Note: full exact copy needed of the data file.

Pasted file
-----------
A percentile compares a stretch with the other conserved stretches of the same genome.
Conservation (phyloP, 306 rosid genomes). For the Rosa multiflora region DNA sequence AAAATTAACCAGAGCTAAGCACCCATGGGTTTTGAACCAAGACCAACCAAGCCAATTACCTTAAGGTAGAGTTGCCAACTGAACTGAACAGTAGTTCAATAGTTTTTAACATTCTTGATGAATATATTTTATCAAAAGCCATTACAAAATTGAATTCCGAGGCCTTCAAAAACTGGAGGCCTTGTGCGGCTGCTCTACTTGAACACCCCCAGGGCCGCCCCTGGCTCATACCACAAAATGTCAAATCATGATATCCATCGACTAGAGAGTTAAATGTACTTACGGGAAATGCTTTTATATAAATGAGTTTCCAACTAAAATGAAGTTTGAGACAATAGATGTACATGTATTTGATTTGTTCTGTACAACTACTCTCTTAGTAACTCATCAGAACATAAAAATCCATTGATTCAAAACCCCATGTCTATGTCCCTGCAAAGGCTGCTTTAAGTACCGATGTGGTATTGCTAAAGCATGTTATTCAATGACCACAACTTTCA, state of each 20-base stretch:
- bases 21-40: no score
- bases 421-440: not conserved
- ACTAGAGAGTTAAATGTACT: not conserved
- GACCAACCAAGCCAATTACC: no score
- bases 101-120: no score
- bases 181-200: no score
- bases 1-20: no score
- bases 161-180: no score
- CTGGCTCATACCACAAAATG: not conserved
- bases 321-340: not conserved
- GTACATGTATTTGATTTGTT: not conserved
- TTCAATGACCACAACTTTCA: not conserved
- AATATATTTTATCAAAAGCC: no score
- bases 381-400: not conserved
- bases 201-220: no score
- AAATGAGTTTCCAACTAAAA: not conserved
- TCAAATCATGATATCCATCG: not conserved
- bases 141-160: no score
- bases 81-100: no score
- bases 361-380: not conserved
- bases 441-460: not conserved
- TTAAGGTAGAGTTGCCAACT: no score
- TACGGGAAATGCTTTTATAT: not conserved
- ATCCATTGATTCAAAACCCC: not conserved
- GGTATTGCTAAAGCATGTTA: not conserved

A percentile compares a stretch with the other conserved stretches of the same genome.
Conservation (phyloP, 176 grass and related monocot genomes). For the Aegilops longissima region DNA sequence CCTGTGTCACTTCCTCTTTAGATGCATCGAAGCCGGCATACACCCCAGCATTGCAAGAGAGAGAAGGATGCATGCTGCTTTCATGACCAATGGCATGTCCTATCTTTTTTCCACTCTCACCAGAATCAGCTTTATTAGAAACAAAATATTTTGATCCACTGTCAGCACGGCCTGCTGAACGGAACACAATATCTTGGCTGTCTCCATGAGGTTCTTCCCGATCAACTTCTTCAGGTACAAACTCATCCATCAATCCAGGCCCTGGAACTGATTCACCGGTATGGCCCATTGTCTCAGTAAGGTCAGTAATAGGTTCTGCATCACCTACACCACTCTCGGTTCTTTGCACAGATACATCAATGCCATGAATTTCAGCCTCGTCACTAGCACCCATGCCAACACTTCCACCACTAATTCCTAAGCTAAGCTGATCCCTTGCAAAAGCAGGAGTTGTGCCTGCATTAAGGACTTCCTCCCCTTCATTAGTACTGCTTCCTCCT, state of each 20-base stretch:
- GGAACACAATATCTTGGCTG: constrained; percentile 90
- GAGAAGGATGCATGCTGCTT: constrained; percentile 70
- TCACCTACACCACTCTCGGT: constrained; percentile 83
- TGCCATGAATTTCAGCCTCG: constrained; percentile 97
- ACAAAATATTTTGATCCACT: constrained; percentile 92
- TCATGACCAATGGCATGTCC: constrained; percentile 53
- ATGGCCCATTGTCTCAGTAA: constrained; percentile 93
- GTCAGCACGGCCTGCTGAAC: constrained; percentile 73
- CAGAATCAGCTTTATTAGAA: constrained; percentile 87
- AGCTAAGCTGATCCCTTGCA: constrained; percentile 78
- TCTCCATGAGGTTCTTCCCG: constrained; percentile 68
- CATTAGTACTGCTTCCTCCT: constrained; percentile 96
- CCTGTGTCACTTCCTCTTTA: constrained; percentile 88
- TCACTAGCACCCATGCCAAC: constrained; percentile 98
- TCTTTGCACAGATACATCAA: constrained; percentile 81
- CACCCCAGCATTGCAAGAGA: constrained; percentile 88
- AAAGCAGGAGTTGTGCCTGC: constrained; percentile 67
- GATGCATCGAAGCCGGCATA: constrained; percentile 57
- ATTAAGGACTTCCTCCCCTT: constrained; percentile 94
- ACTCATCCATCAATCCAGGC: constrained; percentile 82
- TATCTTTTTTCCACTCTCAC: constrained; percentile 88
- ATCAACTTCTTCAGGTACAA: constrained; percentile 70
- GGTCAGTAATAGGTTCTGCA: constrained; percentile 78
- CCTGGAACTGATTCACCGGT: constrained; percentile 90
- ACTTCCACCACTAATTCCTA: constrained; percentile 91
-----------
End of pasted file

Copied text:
A percentile compares a stretch with the other conserved stretches of the same genome.
Conservation (phyloP, 306 rosid genomes). For the Rosa multiflora region DNA sequence AAAATTAACCAGAGCTAAGCACCCATGGGTTTTGAACCAAGACCAACCAAGCCAATTACCTTAAGGTAGAGTTGCCAACTGAACTGAACAGTAGTTCAATAGTTTTTAACATTCTTGATGAATATATTTTATCAAAAGCCATTACAAAATTGAATTCCGAGGCCTTCAAAAACTGGAGGCCTTGTGCGGCTGCTCTACTTGAACACCCCCAGGGCCGCCCCTGGCTCATACCACAAAATGTCAAATCATGATATCCATCGACTAGAGAGTTAAATGTACTTACGGGAAATGCTTTTATATAAATGAGTTTCCAACTAAAATGAAGTTTGAGACAATAGATGTACATGTATTTGATTTGTTCTGTACAACTACTCTCTTAGTAACTCATCAGAACATAAAAATCCATTGATTCAAAACCCCATGTCTATGTCCCTGCAAAGGCTGCTTTAAGTACCGATGTGGTATTGCTAAAGCATGTTATTCAATGACCACAACTTTCA, state of each 20-base stretch:
- bases 21-40: no score
- bases 421-440: not conserved
- ACTAGAGAGTTAAATGTACT: not conserved
- GACCAACCAAGCCAATTACC: no score
- bases 101-120: no score
- bases 181-200: no score
- bases 1-20: no score
- bases 161-180: no score
- CTGGCTCATACCACAAAATG: not conserved
- bases 321-340: not conserved
- GTACATGTATTTGATTTGTT: not conserved
- TTCAATGACCACAACTTTCA: not conserved
- AATATATTTTATCAAAAGCC: no score
- bases 381-400: not conserved
- bases 201-220: no score
- AAATGAGTTTCCAACTAAAA: not conserved
- TCAAATCATGATATCCATCG: not conserved
- bases 141-160: no score
- bases 81-100: no score
- bases 361-380: not conserved
- bases 441-460: not conserved
- TTAAGGTAGAGTTGCCAACT: no score
- TACGGGAAATGCTTTTATAT: not conserved
- ATCCATTGATTCAAAACCCC: not conserved
- GGTATTGCTAAAGCATGTTA: not conserved

A percentile compares a stretch with the other conserved stretches of the same genome.
Conservation (phyloP, 176 grass and related monocot genomes). For the Aegilops longissima region DNA sequence CCTGTGTCACTTCCTCTTTAGATGCATCGAAGCCGGCATACACCCCAGCATTGCAAGAGAGAGAAGGATGCATGCTGCTTTCATGACCAATGGCATGTCCTATCTTTTTTCCACTCTCACCAGAATCAGCTTTATTAGAAACAAAATATTTTGATCCACTGTCAGCACGGCCTGCTGAACGGAACACAATATCTTGGCTGTCTCCATGAGGTTCTTCCCGATCAACTTCTTCAGGTACAAACTCATCCATCAATCCAGGCCCTGGAACTGATTCACCGGTATGGCCCATTGTCTCAGTAAGGTCAGTAATAGGTTCTGCATCACCTACACCACTCTCGGTTCTTTGCACAGATACATCAATGCCATGAATTTCAGCCTCGTCACTAGCACCCATGCCAACACTTCCACCACTAATTCCTAAGCTAAGCTGATCCCTTGCAAAAGCAGGAGTTGTGCCTGCATTAAGGACTTCCTCCCCTTCATTAGTACTGCTTCCTCCT, state of each 20-base stretch:
- GGAACACAATATCTTGGCTG: constrained; percentile 90
- GAGAAGGATGCATGCTGCTT: constrained; percentile 70
- TCACCTACACCACTCTCGGT: constrained; percentile 83
- TGCCATGAATTTCAGCCTCG: constrained; percentile 97
- ACAAAATATTTTGATCCACT: constrained; percentile 92
- TCATGACCAATGGCATGTCC: constrained; percentile 53
- ATGGCCCATTGTCTCAGTAA: constrained; percentile 93
- GTCAGCACGGCCTGCTGAAC: constrained; percentile 73
- CAGAATCAGCTTTATTAGAA: constrained; percentile 87
- AGCTAAGCTGATCCCTTGCA: constrained; percentile 78
- TCTCCATGAGGTTCTTCCCG: constrained; percentile 68
- CATTAGTACTGCTTCCTCCT: constrained; percentile 96
- CCTGTGTCACTTCCTCTTTA: constrained; percentile 88
- TCACTAGCACCCATGCCAAC: constrained; percentile 98
- TCTTTGCACAGATACATCAA: constrained; percentile 81
- CACCCCAGCATTGCAAGAGA: constrained; percentile 88
- AAAGCAGGAGTTGTGCCTGC: constrained; percentile 67
- GATGCATCGAAGCCGGCATA: constrained; percentile 57
- ATTAAGGACTTCCTCCCCTT: constrained; percentile 94
- ACTCATCCATCAATCCAGGC: constrained; percentile 82
- TATCTTTTTTCCACTCTCAC: constrained; percentile 88
- ATCAACTTCTTCAGGTACAA: constrained; percentile 70
- GGTCAGTAATAGGTTCTGCA: constrained; percentile 78
- CCTGGAACTGATTCACCGGT: constrained; percentile 90
- ACTTCCACCACTAATTCCTA: constrained; percentile 91